So the reason why we use mevushal (cooked) wine is that it's seen as a wine inferior and incapable of being offered to an idol (Shulchan Aruch, YD 123). I understand why one can drink mevushal wine in this sense, but why is it good enough for kiddush? Are the requirements for kiddush less stringent then that of idol worship? Furthermore, the mevushal wine we drink today isn't exactly poor-quality. I've heard that even Catholic churches buy Rashi wine for their communions. Isn't there a problem with mevushal wine, at least now?

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    The fact of wine being repulsive does not disqualify it from being used for kiddush. Those of us who don't drink have to use something even worse: kosher grape juice, which, if it weren't kosher for passover, perhaps wouldn't have to be, as it would not even be served to a dog. Kiddush isn't a sacrifice but a "cup of blessing"-- the only requirement is that you can make "boreh pri hagafen" over it. Presumably gentiles want to sacrifice something quality to their gods, so boiled wine would for sure be disqualified.
    – Tatpurusha
    Apr 30, 2014 at 20:09
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    Source for your first two sentences? (Hint: they are not universally accepted)
    – Double AA
    Apr 30, 2014 at 20:22
  • Tatpurusha, I thought the requirement had to do with importance, and not the fact that you can say a bracha "boreh pri hagafen" on it. For example, I once did kiddush on coffee and plenty of poskim rule that I was yotzei in that situation because it was chamar medina.
    – rosenjcb
    Apr 30, 2014 at 21:10
  • So meshushal wine is OK for at least some idol worship, but we don't want to mess with our requirements because why should the idolator's practice set standards for us? Makes sense as a territorial issue, but is not consistent with the reasoning given in the Shulchan Aruch.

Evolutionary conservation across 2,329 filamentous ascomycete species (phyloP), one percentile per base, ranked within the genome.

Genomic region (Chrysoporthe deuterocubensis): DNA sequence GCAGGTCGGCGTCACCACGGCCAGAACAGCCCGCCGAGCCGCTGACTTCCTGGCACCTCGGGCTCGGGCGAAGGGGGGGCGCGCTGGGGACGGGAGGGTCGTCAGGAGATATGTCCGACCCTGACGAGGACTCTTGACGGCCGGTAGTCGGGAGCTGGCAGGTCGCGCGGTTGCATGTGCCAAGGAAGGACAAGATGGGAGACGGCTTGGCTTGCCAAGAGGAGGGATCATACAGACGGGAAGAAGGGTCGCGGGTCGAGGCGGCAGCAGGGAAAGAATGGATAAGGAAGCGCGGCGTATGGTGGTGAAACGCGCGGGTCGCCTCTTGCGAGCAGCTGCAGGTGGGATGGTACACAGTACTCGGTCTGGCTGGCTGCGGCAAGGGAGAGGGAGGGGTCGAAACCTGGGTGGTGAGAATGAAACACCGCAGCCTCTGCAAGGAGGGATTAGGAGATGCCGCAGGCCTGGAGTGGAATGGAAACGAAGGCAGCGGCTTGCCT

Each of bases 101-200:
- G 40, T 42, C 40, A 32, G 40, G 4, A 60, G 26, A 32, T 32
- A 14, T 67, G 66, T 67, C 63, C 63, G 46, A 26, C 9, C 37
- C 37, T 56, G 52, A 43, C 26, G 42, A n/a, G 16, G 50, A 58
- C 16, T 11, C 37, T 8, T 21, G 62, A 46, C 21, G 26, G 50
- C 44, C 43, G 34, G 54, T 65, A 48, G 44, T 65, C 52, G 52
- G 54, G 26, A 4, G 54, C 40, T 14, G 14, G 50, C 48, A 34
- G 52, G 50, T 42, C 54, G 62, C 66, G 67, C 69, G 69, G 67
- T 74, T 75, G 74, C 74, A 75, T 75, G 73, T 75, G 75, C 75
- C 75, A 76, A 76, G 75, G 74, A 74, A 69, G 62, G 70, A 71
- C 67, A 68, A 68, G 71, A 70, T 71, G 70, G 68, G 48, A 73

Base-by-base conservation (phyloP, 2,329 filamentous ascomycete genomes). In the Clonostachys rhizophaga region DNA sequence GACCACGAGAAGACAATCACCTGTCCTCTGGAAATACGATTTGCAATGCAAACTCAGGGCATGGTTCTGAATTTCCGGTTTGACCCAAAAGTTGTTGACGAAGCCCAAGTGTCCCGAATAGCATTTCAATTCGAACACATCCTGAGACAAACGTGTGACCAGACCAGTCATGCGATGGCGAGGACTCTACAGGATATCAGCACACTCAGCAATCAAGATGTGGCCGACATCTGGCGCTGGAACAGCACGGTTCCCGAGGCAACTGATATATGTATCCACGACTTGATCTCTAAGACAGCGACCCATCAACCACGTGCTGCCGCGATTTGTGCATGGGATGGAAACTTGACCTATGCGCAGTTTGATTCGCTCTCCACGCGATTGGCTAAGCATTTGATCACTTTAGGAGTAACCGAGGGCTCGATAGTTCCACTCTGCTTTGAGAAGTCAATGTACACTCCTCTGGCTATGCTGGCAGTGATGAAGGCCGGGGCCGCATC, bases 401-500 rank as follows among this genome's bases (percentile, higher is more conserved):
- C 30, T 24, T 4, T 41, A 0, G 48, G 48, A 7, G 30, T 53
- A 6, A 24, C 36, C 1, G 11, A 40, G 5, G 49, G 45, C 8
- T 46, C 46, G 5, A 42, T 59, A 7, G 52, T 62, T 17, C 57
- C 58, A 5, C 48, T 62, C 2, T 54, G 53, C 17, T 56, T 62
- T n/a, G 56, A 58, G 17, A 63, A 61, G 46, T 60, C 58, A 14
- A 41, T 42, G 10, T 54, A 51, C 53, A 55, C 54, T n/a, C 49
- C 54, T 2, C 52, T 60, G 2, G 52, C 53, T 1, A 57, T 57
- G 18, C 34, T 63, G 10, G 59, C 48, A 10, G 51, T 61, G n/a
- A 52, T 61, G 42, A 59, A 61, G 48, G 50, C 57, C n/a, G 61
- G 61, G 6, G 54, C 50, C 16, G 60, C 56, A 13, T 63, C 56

– Mike
    May 1, 2014 at 0:13
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    Ironic that Catholic churches choose wine we have deemed unfit for idol worship. Even more ironic is it combined with the fact that they deliberately choose a kosher, Jewish wine. To think about the implications of all this is mind-boggling
    – SAH
    Mar 31, 2017 at 19:44

1 Answer 1


The Rosh ,based on the two sevaras given in Avoda Zara for the issur, explains that the issur of yayin nesech is not solely an issue of avoda zara but additionally an issue of mingling with non-Jews (משום בנותיהן). If this is so, he asks, why would mevushal wine be any less likely to cause mingling between jews and non-jews?

He also asks even if one just focuses on the nesech issue (that mevushal wine is not good for avoda zara) one does not come out any better because mixed wine (יין מזוג) is also not good for avoda zara, yet there is still an issur if a goy touches it.

His answer (to both questions) is that mevushal wine is not common and the Rabbis did not make a gezera on uncommon things.

While this may not be the sevara given by the Shulchan Aruch it would answer your question...

Also look here for a full discussion of the heter behind yayin mevushal(Gemara, rishonim etc) and their applicability today:


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